How to Remove an Inboard Outboard Engineby Mike Schoonveld
Most maintenance and repairs to an inboard/outboard boat engine are performed with the motor mounted in the boat. Occasionally, it's impossible to make the needed repairs with the motor in place and the only alternative is to remove the motor from the boat. This is not as difficult as you might think if you have the right tools and equipment available. It involves disconnecting various components which link the motor to the boat or other systems, then lifting the motor out with a front loader or block and tackle.
Position the boat's gear shift lever in forward gear.
Remove the outdrive unit from the rear of the boat by disconnecting the tilt/trim cylinders, removing the nuts which connect the outdrive to the gimbal and then pulling the outdrive and driveshaft from the rear of the boat.
Remove the engine cover inside the boat and remove as much of the seats, sun platforms or other built in furnishings as possible to allow access to the motor from all sides and angles.
Disconnect the ground cable leading from the battery to the engine block.
Disconnect the main wiring harness connection. When this is done the motor should be completely disconnected from the electrical system.
Turn the fuel shut off valve between the fuel tank and motor to the off position.
Remove the gasoline line from the inlet side of the fuel/water separating filter by loosening the hose clamp with a flat screwdriver and then working the hose free from the hose barb.
Remove the throttle/shift mechanism from the engine by removing the bolts and nuts which secure it to the motor as well as disconnecting the linkage between it and the carburetor or throttle body.
Disconnect the rubber hose (or hoses if a V-6 or V-8 engine) from the exhaust manifold by loosening the hose clamp with a flat screwdriver and working the hose free from the nipple to which it was attached.
Disconnect the water intake hoses leading from the rear of the boat to the water pump. These can be disconnected either at the water pump or where they attach at the rear of the boat, which ever is more accessible.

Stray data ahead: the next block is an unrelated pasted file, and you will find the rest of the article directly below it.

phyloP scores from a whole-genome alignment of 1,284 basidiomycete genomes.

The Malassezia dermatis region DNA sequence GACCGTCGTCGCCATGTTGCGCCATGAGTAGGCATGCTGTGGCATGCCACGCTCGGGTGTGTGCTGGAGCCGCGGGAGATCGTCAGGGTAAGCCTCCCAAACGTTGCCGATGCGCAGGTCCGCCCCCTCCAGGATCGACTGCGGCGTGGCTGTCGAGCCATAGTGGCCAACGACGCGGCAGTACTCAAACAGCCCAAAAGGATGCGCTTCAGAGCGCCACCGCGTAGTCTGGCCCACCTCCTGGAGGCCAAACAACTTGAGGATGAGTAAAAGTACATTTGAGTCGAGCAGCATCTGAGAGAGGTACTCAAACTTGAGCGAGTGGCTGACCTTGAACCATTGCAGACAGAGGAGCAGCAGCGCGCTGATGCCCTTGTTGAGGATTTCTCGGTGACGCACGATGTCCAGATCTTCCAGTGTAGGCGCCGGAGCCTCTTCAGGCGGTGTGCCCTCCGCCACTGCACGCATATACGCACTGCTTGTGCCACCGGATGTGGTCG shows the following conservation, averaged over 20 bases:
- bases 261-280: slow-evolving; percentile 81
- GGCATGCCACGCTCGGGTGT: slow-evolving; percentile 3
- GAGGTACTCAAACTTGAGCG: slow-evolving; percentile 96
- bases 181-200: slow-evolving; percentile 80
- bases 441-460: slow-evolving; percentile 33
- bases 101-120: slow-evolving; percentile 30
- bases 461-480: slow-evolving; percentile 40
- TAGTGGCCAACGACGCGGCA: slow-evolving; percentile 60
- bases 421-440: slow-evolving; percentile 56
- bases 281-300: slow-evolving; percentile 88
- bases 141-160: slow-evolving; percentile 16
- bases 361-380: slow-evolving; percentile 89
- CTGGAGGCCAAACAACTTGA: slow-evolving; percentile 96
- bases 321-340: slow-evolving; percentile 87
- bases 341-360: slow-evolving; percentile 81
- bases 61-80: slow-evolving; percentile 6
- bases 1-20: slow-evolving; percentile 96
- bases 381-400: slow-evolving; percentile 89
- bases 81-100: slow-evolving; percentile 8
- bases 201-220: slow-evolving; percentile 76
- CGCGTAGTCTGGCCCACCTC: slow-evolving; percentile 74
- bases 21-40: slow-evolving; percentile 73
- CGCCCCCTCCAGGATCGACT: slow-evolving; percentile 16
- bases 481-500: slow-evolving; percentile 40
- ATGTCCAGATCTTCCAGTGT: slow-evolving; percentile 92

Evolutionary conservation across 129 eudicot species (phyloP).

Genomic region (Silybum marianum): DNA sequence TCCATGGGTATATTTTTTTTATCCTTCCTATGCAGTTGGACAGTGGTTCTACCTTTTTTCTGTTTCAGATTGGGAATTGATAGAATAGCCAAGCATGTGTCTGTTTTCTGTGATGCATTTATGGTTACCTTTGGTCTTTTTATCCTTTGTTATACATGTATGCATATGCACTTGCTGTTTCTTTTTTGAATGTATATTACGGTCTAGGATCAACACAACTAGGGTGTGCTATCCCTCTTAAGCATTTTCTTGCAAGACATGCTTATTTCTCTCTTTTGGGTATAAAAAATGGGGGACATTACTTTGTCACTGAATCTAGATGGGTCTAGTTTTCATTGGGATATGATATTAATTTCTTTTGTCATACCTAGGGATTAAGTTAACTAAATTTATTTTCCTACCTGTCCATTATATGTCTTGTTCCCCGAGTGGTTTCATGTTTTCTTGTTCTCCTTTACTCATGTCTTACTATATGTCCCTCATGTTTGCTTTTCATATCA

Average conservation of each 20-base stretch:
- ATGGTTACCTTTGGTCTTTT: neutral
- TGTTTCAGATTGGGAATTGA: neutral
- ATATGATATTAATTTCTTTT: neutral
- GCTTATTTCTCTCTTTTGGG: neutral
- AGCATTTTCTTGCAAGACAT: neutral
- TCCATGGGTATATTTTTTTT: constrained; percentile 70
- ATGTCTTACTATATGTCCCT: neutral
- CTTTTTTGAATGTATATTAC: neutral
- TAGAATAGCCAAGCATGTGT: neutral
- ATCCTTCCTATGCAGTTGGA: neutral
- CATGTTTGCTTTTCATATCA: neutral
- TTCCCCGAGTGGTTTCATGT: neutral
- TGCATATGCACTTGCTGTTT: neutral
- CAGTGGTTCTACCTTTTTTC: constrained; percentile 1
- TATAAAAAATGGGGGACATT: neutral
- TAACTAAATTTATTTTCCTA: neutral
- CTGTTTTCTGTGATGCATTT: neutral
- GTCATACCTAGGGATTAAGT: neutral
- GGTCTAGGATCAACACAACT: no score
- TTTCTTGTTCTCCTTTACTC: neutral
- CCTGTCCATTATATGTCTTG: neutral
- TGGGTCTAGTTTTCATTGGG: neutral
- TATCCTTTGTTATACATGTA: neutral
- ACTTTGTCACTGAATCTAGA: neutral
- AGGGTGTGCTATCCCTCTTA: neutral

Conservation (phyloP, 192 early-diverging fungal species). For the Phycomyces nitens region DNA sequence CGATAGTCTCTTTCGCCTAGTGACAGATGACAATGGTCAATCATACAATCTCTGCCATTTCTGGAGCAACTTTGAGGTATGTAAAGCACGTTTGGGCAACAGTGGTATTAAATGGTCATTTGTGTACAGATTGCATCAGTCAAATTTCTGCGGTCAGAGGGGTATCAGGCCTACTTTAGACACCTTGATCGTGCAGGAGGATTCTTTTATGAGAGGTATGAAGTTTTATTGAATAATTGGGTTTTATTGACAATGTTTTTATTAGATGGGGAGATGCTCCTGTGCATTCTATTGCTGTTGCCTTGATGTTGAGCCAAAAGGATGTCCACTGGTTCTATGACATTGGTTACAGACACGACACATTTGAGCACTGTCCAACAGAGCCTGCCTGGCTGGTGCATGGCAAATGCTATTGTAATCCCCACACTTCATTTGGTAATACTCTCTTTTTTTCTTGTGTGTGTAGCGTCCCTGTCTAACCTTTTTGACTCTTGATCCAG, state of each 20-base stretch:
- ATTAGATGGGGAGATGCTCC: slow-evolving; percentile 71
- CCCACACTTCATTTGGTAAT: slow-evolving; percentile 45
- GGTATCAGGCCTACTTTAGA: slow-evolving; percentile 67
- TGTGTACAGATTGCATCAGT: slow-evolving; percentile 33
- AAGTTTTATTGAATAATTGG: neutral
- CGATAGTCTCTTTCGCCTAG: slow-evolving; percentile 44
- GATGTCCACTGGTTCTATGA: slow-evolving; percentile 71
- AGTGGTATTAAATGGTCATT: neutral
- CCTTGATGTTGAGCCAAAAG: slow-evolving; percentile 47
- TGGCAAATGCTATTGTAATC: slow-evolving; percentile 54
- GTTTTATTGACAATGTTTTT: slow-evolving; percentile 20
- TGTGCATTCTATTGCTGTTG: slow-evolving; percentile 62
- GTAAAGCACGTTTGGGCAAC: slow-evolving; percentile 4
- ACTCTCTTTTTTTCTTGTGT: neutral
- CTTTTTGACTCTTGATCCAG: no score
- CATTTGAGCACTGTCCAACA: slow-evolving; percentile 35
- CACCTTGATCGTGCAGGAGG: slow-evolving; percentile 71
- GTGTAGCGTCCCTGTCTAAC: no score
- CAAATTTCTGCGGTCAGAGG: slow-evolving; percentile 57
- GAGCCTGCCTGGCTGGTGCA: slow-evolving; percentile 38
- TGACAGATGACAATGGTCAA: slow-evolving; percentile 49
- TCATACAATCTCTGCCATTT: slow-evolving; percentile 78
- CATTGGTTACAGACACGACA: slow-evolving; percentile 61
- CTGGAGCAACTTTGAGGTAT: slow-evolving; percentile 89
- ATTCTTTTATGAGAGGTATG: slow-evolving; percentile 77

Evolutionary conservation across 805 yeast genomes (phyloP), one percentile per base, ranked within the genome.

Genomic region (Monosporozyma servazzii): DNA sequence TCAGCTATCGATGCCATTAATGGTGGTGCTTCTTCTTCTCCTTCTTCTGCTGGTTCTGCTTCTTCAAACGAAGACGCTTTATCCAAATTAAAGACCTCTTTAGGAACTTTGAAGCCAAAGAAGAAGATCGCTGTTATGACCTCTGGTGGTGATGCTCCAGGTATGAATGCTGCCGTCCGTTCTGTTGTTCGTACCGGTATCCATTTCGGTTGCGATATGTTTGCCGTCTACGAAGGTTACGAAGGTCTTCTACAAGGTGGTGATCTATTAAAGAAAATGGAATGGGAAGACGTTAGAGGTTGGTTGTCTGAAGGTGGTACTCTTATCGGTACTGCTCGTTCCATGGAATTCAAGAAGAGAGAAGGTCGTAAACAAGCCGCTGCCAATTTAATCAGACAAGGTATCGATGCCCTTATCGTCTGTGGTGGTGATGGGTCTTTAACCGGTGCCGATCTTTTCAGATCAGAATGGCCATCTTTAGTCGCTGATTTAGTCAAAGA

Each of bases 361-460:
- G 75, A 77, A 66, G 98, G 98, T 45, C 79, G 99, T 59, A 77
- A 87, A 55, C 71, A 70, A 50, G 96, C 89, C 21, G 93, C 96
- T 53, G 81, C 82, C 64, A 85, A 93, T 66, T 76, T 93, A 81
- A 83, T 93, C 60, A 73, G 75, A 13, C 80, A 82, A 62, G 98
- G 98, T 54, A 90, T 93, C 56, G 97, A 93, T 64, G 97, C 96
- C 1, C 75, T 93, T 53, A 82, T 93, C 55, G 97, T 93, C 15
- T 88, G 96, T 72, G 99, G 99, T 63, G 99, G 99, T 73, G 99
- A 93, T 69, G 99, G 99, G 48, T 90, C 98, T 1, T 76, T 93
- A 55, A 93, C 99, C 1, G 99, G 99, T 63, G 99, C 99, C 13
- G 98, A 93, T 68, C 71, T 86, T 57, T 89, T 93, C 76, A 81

Remove the outer motor mount nuts from the two motor mounts which hold the motor to the bottom of the boat and two motor mounts which hold the motor to the transom. Don't change the position of the nuts under the motor's mounting brackets since these are the engine alignment nuts. The motor should be completely disconnected from the boat at this time and ready to lift out.
Connect a chain to the engine lifting bracket on the top of the motor and to a front loader on a tractor which will be used to lift the motor up and away from the boat. If you are in a shop with an overhead chain hoist use that or even a block and tackle under a stout tree limb will suffice.
Lift the engine free slowly, keeping an eye out for any extraneous wires which might have been installed and still connected and watching to ensure none of the hoses or wires removed get caught as the motor is lifted.
- Once the motor is free, use this as an opportunity to clean and inspect the bottom of the boat, the motor mounts and other parts which are normally hidden or too remote to reach. Also check the bottom of the motor, the starter, oil pan and other parts. This is the perfect time to make sure everything down there is tight and in good repair.
Things You'll Need
- Ratchet wrench
- Assorted sockets
- Flat screwdriver
- Front loader
- Always check the engine alignment once the motor is reinstalled to ensure it lines up the gimbal bearing and drive shaft coupler perfectly before replacing the outdrive.
Mike Schoonveld has been writing since 1989 with magazine credits including "Outdoor Life," "Fur-Fish-Game," "The Rotarian" and numerous regional publications. Schoonveld earned a Master Captain License from the Coast Guard. He holds a Bachelor of Science in wildlife science from Purdue University.